Within this study, I evaluate whether the absence of grazing and trampling by the large muskox influences vegetation density and composition, subsequently altering the exchange of greenhouse gases between the atmosphere and tundra.

During July 2016, CO2 and CH4 fluxes were measured in experimental muskox exclosure and control plots at Zackenberg, north-east Greenland. Vegetation and core samples were analysed for variances in composition and density.
A significant change in the composition of vascular plants occurred and lower number of tillers were recorded in exclosure plots. Surprising this change in vegetation resulted in no significant difference between the system productivity and below-ground root biomass. However, significantly lower CH4 fluxes were recorded within the exclosure plots.

I speculate that the difference between treatments is an on-going divergence from a vascular plant community towards a less diverse moss dominated layer. While it is uncertain if muskox populations will change, this experiment indicates potentially significant effects on the vegetation composition and its subsequent impact on fluxes of the greenhouse gas CH4. (Less)
Please use this url to cite or link to this publication:
author
White, Joel LU
supervisor
organization
alternative title
Do herbivores alter arctic carbon cycles?
course
NGEM01 20171
year
type
H2 - Master's Degree (Two Years)
subject
keywords
vegetation, carbon, wetland., methane, Arctic, Physical Geography & Ecosystem Science, herbivory
publication/series
Student thesis series INES
report number
413
language
English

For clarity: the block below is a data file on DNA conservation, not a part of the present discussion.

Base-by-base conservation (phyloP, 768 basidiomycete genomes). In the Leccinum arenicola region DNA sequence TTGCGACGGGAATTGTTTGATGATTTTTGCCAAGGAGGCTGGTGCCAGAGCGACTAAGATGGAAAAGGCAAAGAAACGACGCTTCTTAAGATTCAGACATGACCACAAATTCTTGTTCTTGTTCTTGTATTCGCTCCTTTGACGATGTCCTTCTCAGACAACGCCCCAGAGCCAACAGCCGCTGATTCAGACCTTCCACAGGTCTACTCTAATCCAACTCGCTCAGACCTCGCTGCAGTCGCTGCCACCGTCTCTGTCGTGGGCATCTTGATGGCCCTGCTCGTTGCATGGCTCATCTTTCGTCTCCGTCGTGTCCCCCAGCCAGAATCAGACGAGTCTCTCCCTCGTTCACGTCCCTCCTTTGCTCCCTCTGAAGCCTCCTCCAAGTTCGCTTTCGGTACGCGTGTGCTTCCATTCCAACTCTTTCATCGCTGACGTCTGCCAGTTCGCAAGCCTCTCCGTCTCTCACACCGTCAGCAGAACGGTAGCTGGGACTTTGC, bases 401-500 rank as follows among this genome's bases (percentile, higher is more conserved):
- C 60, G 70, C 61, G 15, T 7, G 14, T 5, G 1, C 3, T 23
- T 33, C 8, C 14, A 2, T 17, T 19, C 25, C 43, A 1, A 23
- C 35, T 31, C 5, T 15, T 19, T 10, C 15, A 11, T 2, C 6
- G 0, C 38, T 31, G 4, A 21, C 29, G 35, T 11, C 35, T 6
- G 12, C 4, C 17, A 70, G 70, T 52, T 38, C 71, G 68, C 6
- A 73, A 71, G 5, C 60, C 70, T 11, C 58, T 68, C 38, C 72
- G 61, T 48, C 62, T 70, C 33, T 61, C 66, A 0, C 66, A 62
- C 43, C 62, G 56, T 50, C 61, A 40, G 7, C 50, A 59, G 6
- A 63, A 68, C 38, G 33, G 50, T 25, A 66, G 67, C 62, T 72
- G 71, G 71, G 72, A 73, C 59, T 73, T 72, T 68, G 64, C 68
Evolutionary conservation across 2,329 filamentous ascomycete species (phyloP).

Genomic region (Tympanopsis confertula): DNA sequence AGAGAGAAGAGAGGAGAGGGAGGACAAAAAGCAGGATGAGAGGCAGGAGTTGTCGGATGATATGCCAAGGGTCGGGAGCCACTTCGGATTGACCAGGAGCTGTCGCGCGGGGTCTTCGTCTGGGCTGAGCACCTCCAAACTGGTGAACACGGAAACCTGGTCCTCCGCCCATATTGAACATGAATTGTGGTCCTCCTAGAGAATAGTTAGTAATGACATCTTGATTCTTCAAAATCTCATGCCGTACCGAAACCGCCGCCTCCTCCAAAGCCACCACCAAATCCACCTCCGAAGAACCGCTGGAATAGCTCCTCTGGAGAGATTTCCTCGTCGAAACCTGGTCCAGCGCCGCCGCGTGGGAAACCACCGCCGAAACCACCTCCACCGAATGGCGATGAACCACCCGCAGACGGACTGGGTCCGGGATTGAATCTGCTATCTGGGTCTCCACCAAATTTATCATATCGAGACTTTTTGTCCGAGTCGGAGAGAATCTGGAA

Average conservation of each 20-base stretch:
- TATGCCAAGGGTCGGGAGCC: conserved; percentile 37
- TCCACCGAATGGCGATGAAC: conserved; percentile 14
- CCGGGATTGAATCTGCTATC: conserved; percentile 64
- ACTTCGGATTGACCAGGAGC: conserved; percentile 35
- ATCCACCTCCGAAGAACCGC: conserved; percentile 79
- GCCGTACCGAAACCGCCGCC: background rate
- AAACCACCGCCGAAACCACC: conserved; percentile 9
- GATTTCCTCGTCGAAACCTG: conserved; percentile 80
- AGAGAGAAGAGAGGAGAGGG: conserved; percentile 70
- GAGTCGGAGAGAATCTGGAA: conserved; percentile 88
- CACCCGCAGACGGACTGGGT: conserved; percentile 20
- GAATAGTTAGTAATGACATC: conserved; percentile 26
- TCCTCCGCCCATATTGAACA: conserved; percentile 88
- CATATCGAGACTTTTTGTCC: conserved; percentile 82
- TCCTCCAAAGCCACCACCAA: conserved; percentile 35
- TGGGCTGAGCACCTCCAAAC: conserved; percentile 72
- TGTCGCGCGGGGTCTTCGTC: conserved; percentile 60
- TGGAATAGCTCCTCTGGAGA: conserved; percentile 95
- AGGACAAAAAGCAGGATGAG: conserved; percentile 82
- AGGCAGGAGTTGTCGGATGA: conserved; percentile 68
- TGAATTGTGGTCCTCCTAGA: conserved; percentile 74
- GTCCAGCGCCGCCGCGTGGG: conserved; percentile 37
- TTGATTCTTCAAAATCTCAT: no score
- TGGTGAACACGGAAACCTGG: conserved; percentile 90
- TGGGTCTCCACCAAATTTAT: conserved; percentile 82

id
8906399
date added to LUP
2017-05-03 15:56:48
date last changed
2017-05-03 15:56:48
@misc{8906399,
  abstract     = {Tundra ecosystems are generally recognized as globally important carbon sinks, yet the knowledge on threats to such ecosystems is narrow. Climate change is predicted to reduce the number of muskox (Ovibos moschatus) in the arctic, it is therefore essential to understand the effect herbivores induce on the arctic ecosystem. The muskox is known as a keystone species in the arctic tundra. Such keystone herbivores can induce strong top-down control, resulting in a transformed landscape when not present. Little is known about how herbivores impact the terrestrial carbon cycle, especially in arctic mires. Within this study, I evaluate whether the absence of grazing and trampling by the large herbivore muskox influences vegetation density and composition, subsequently altering the exchange of greenhouse gases between the atmosphere and tundra. During July 2016, CO2 and CH4 fluxes were measured in experimental muskox exclosure and control plots at Zackenberg, north-east Greenland. Vegetation and core samples were analysed for variances in composition and density. Furthermore, environmental parameters including soil temperature, water table depth, active layer and photosynthetic active radiation were measured. A significant change in the composition of vascular plants occurred and lower number of tillers of Eriophorum scheuchzeri and Dupontia psilosantha were recorded in exclosure plots. This change in vegetation resulted in no significant difference between net ecosystem exchange, gross primary production and ecosystem respiration with no below-ground root biomass variance. However, significantly lower CH4 fluxes were recorded within the exclosure plots. I speculate that the difference between treatments is an ongoing divergence from a vascular plant community towards a less diverse moss dominated layer. As time goes on more structural differences below ground are predicted to occur. While it is uncertain if herbivory in the arctic will increase or decrease, this experiment indicates potentially significant effects on the vegetation composition and its subsequent impact on fluxes of the greenhouse gas CH4.},
  author       = {White, Joel},
  keyword      = {vegetation,carbon,wetland.,methane,Arctic,Physical Geography & Ecosystem Science,herbivory},
  language     = {eng},
  note         = {Student Paper},
  series       = {Student thesis series INES},
  title        = {Shifts within the carbon cycle in response to the absence of keystone herbivore Ovibos moschatus in a high arctic mire},
  year         = {2017},
}